I flew in to the classroom through the window distraught and confused. Now I can’t read a thermometer but let me tell you the air was freezing. I recognised a girl in the middle row from a house I like to visit, she is kind of lazy so I knew sitting on top of her glasses would only cause a soft groan but she wouldn’t brush me off until she left the room. Where are my manners, I haven’t introduced myself, I am Capricious Guacko the third or better known as Dusty the dust mite. Yes, I am but a humble speck of dust in awe of the lecture I listened to by Ásdís Jóelsdóttir that fateful Monday afternoon. Now her lecture was really good and gave us a good overview of the evolution of who used wool and how in Iceland over the years. Now unfortunately a lot of companies producing wool and encouraging the usage of wool in fashion fell under. But a company called Ístex revived the wool jumpers in the 2000’s (this was of course to their benefit because they sell wool) and it worked! The patterns on the jumpers was Icelandic design and some was even put on fleece jackets by 66° north.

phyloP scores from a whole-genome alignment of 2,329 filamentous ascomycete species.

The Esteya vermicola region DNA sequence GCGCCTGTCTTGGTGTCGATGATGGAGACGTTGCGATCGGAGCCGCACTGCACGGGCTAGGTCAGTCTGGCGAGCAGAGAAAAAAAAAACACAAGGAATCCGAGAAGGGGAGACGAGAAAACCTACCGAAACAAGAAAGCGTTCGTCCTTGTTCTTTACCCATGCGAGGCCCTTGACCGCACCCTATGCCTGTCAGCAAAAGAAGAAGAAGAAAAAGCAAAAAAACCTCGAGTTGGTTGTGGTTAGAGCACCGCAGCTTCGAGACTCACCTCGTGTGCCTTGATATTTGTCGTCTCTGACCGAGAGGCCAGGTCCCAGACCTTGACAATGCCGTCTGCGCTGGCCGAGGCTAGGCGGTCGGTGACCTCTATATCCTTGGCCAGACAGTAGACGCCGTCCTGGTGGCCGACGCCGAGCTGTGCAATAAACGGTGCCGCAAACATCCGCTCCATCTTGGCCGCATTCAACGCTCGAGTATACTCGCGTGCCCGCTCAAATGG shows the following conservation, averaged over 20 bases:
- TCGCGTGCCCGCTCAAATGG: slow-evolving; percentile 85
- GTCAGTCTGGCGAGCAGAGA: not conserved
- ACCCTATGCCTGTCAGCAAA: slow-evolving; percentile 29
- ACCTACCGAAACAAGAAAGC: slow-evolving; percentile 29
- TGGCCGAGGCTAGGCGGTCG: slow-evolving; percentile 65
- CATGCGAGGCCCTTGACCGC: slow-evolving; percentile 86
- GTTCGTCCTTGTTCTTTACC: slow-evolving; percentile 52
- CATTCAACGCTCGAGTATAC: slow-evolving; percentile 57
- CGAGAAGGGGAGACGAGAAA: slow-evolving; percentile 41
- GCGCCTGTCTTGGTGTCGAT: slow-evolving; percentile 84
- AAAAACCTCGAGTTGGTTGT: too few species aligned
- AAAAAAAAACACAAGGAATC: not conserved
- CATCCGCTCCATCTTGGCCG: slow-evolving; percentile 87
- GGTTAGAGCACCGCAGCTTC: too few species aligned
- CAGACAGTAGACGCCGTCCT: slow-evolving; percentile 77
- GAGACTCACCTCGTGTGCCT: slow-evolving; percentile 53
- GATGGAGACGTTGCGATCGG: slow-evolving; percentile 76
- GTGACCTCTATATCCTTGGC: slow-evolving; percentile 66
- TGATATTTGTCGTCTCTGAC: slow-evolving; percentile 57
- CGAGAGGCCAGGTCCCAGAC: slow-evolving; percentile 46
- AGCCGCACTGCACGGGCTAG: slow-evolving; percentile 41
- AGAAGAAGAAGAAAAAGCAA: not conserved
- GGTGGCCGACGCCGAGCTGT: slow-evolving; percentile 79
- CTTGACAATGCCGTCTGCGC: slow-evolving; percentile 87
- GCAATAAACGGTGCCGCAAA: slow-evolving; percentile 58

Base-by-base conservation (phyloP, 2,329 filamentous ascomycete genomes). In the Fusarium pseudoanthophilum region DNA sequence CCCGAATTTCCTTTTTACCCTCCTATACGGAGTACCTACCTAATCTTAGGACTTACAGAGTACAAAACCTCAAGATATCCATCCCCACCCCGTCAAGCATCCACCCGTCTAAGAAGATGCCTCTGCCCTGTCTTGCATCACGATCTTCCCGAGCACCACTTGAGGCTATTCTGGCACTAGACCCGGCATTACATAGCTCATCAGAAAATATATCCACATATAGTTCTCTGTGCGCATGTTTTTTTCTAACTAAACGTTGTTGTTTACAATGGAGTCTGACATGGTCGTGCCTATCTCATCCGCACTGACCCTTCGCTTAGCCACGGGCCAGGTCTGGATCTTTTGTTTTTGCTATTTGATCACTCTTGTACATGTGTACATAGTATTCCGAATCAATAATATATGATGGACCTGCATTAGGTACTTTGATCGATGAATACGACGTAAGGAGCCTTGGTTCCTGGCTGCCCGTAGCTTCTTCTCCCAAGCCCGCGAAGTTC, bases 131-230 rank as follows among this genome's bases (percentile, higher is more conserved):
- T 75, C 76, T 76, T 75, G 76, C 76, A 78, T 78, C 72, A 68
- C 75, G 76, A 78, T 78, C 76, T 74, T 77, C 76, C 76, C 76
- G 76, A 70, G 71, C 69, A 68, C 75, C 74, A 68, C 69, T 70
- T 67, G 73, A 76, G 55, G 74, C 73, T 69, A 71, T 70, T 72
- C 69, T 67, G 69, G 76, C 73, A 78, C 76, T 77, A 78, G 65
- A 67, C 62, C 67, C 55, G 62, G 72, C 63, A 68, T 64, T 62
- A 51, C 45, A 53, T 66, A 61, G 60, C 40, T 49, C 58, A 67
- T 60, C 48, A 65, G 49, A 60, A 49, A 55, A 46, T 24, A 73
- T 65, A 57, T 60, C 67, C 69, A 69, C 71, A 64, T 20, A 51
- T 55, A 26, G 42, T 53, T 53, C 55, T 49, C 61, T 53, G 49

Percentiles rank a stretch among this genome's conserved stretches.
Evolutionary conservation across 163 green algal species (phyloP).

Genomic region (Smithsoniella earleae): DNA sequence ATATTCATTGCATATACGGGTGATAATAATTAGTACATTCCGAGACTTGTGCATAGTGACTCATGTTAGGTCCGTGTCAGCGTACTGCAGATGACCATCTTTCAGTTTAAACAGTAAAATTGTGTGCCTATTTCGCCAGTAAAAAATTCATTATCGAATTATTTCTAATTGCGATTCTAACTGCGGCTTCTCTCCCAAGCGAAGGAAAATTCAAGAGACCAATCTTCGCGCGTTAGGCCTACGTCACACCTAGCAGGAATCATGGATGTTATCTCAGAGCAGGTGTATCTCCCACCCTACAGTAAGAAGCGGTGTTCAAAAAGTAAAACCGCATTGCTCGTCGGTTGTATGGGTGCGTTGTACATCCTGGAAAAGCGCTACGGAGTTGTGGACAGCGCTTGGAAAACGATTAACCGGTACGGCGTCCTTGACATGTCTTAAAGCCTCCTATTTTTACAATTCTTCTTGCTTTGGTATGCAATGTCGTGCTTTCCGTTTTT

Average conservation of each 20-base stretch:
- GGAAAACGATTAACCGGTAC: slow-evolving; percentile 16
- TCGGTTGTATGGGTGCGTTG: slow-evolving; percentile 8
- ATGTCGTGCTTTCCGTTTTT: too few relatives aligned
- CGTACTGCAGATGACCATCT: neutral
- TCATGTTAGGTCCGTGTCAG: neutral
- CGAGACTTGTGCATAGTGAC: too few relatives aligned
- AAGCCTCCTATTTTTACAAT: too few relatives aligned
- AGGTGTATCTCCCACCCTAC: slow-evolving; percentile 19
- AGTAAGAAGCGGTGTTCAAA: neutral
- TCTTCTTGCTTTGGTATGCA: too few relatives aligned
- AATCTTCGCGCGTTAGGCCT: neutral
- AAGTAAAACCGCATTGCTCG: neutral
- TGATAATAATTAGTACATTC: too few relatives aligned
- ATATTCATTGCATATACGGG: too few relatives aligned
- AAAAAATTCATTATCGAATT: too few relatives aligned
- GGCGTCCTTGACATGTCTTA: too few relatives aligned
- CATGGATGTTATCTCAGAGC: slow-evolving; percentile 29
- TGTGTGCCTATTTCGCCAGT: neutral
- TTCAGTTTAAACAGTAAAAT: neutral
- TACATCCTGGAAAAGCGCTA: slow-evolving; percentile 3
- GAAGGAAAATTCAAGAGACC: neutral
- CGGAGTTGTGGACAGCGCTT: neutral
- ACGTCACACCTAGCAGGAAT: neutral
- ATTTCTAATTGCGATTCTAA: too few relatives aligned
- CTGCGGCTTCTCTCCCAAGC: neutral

Ásdís also mentioned that today not a lot of pricey high-end clothes were being bought in Iceland but the wool is being bought in such quantities that you might think we are running out of sheep. but what stuck with me the most is her line about the Icelandic wool jumpers being our national dress. Now this I liked because let’s be real, most Icelanders can’t afford to buy the Icelandic national dress laced with gold and difficult sewing techniques, making it worth a couple of millions. but most own or can get wool jumpers. Then my thoughts went to the girl behind the glasses I dared sit on. She was knitting a wool jumper at home, in the traditional colour from the Icelandic sheep. Now this is a task that has taken her two years, she isn’t quite finished but getting there. That can’t be practical, why doesn’t she just go out and buy a wool sweater? Maybe it is pride? Maybe it is a part of her identifying herself as an Icelander. She is an Icelander and is making a traditional Icelandic sweater. It could be tradition or heritage driving her to finish. Maybe she is a influenced by the Zeitgeist, the DIY, do it yourself and thus must not give in to consumerism and buy it. Or maybe she’s just stubborn.
But what do I know, I am but a speck of dust. I’ll tell you though, in the spring I think I’ll travel to the country side, find myself a nice sheep to rest on and watch as the little lamb’s will make they’re first journey into the world.